MEXICO – 2022 fiscal budget: wider, but still-moderate, fiscal deficit targets

Mild fiscal reform included aimed at reducing informality in SME’s

Julio Ruiz

9/09/2021


The Ministry of Finance (MoF) sent the 2022 Budget proposal to Congress, widening the fiscal targets relative to previous official estimates. The nominal and primary fiscal balances for 2022 were set at deficit of 3.1% of GDP (compared to the previous MoF estimate of a deficit of 2.3% of GDP) and a deficit 0.3% of GDP (from a surplus 0.4% of GDP), respectively. In turn, the Public Sector Borrowing Requirements (PSBR), the broadest measure of fiscal deficit is estimated at a deficit 3.5% of GDP.

The fiscal revenue estimate increased by 0.5% of GDP for 2022 (relative to previous estimates) explained by improved economic activity and a mild tax reform, but it was more than offset by higher expenditure projections. The reform introduced a tax payment simplification scheme for individuals with entrepreneurial activities and firms in an attempt to reduce informality in SME’s. No tax rate increases (nor new taxes) were included in the fiscal package besides an inflation update to the gasoline, sugary drinks and cigarette excise tax.

The fiscal target for 2021 was also updated and deteriorated slightly, also relative to previous estimates. The nominal and primary fiscal balances for 2021 were set at a deficit of 3.2% of GDP (compared to the previous MoF estimate of a deficit of 2.8% of GDP) and a deficit of 0.4% of GDP (from 0.0% of GDP), respectively. Relative to previous estimates, the worse fiscal balance is explained by higher expenditure (partly associated to COVID) which was partially mitigated by an increase of fiscal revenues.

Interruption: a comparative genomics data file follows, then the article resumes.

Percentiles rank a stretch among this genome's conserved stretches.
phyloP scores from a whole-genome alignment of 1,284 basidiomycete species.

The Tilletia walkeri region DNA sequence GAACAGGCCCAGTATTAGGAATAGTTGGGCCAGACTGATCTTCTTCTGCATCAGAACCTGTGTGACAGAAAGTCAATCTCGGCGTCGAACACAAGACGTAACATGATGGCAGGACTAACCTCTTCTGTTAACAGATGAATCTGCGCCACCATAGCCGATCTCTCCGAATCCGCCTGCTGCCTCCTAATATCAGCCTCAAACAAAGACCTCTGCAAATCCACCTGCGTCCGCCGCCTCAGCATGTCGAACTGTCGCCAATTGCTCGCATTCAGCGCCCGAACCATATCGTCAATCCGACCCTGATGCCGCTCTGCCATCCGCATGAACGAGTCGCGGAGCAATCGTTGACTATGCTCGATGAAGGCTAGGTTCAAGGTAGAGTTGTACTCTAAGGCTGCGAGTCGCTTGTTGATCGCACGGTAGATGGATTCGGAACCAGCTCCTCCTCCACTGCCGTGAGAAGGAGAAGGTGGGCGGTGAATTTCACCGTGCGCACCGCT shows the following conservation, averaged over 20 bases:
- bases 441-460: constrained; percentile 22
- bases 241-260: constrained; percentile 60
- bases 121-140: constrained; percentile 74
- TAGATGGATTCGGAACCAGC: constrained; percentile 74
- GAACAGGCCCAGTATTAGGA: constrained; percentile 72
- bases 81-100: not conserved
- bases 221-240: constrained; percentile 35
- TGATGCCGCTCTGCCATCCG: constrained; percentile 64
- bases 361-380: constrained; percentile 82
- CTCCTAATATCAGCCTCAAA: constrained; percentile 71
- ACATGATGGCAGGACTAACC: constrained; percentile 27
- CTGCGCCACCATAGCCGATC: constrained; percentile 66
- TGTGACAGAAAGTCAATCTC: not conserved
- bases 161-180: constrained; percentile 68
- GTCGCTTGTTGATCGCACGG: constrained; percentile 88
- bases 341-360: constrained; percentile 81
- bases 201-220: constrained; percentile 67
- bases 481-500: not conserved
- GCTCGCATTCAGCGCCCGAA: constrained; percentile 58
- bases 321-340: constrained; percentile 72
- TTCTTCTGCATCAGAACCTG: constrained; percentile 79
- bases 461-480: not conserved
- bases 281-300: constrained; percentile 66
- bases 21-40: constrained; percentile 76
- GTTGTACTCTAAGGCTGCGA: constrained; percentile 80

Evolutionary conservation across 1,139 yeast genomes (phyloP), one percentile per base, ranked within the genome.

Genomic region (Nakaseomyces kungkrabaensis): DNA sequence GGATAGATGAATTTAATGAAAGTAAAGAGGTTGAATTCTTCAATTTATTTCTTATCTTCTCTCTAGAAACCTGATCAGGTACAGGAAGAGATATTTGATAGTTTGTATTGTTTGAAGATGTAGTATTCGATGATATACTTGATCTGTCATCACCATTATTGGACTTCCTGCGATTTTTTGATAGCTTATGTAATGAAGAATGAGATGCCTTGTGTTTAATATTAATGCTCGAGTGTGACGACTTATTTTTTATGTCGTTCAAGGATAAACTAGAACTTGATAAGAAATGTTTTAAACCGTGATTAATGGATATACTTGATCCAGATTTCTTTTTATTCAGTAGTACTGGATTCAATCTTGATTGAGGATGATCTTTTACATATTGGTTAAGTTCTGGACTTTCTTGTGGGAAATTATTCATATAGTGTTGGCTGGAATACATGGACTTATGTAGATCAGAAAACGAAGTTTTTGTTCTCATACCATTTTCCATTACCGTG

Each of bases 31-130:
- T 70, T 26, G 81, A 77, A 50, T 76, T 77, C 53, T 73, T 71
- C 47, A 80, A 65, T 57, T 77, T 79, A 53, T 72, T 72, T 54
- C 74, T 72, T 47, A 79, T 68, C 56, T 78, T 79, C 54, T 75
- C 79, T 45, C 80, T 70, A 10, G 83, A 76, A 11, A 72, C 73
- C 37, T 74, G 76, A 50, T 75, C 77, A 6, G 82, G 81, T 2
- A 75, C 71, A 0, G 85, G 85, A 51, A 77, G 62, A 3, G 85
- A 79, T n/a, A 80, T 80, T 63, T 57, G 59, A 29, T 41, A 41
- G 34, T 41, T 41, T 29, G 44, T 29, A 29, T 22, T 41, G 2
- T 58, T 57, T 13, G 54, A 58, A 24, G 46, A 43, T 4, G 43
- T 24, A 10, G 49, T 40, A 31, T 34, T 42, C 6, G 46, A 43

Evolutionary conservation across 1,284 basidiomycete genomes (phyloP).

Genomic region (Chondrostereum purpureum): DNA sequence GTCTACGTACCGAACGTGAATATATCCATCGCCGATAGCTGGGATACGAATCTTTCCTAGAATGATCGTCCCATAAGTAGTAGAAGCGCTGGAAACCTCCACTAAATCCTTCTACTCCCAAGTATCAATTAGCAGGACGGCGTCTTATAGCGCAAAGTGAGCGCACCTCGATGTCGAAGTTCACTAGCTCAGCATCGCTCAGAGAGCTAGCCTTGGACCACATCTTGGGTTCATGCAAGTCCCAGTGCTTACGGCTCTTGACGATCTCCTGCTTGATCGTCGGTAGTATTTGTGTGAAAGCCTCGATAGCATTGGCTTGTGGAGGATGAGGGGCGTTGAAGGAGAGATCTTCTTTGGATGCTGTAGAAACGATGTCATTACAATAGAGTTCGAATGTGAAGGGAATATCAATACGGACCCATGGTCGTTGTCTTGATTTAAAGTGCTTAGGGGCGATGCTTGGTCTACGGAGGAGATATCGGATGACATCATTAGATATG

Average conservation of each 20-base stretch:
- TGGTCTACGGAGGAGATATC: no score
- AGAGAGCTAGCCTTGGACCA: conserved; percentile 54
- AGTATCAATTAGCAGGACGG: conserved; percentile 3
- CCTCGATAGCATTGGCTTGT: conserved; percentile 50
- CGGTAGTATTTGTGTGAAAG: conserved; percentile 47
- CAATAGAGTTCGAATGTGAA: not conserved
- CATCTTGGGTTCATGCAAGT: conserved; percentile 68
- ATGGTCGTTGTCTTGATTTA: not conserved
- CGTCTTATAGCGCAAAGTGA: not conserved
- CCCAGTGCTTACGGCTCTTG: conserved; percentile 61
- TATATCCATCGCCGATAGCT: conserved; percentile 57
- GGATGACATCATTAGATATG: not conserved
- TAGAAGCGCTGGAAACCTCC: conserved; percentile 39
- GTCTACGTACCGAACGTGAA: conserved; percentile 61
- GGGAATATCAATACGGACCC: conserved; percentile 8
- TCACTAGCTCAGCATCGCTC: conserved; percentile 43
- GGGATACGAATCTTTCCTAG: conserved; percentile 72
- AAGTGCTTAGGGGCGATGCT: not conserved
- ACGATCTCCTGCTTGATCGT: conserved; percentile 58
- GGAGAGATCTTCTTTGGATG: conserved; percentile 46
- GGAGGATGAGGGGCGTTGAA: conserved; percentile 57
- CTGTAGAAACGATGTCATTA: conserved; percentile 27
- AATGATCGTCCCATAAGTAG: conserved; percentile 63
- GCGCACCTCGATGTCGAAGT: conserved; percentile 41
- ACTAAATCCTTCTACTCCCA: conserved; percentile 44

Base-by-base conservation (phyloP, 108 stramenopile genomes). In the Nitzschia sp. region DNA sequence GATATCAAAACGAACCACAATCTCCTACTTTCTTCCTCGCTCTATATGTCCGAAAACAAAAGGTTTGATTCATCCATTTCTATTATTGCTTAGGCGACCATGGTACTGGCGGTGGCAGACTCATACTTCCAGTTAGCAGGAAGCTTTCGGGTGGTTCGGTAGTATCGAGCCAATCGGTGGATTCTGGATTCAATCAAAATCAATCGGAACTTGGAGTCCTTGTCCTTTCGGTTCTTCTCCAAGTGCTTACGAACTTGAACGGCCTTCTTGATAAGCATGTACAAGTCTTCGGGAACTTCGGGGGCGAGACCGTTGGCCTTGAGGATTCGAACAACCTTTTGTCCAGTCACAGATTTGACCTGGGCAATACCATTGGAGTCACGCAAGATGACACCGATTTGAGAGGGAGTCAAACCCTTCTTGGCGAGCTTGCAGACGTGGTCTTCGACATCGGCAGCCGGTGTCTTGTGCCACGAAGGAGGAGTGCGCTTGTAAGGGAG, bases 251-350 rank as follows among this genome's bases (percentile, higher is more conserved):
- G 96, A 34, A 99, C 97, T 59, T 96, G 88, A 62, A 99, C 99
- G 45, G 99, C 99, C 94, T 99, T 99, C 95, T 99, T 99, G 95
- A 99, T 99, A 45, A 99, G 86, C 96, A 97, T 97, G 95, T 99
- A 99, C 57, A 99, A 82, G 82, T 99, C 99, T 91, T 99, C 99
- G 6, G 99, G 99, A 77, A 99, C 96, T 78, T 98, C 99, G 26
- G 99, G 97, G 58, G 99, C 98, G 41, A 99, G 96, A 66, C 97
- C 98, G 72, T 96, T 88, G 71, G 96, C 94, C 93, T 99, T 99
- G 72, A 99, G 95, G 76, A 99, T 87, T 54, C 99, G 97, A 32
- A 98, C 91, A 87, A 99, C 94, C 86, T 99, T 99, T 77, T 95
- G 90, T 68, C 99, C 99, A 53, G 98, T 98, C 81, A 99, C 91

Optimistic oil production and GDP growth assumptions for next year risk wider deficits than planned by authorities.  GDP growth forecast for 2021 stands at 6.3% (compared to market consensus of 6.2%), while for 2022 it is above market consensus (4.1% versus 3.0%). While the budgeted oil price for 2022 (55.1 USD per Barrel) seems to be aligned with current market conditions, the oil production target is still on the optimistic side (1,826 thousand barrels a day in 2022, from 1,753 tbd in 2021 and from the average YTD production of 1,677 tbd). We note there are still no details of the oil price hedge.

The budget reflects further support for PEMEX, while AMLO’s fiscal needs for his priority projects are worth 2.2% of GDP.  The Ministry of Finance reduced further the tax burden for PEMEX and the budget also included a capitalization from the sovereign to the oil company worth MXN 45 billion to strengthen its financial position and continue with the construction of a refinery.

Net public debt is estimated stable despite larger fiscal deficits (relative to previous estimates). Net debt for both 2021 and 2022 is estimated at 49.7% of GDP (compared to 52.1% in 2020).



We now expect a nominal fiscal deficit of 3.2% of GDP (from our previous scenario of a deficit of 2.8% of GDP) and 3.5% of GDP (from a deficit of 2.9% of GDP) for 2021 and 2022, respectively, explained mainly by increased expenditure reflected in the budget. Our 2022 nominal fiscal deficit is larger than the MoF target mainly due to a more conservative GDP growth forecast next year (3.4%) and less optimistic oil production assumptions. Larger than expected expenditure needs for AMLO priority programs is also a downside risk to the fiscal outlook. Finally, we note the fiscal package didn’t include any discussion about the use of the IMF SDR’s nor a possible debt refinancing of PEMEX, something AMLO mentioned during his morning press.  

Julio Ruiz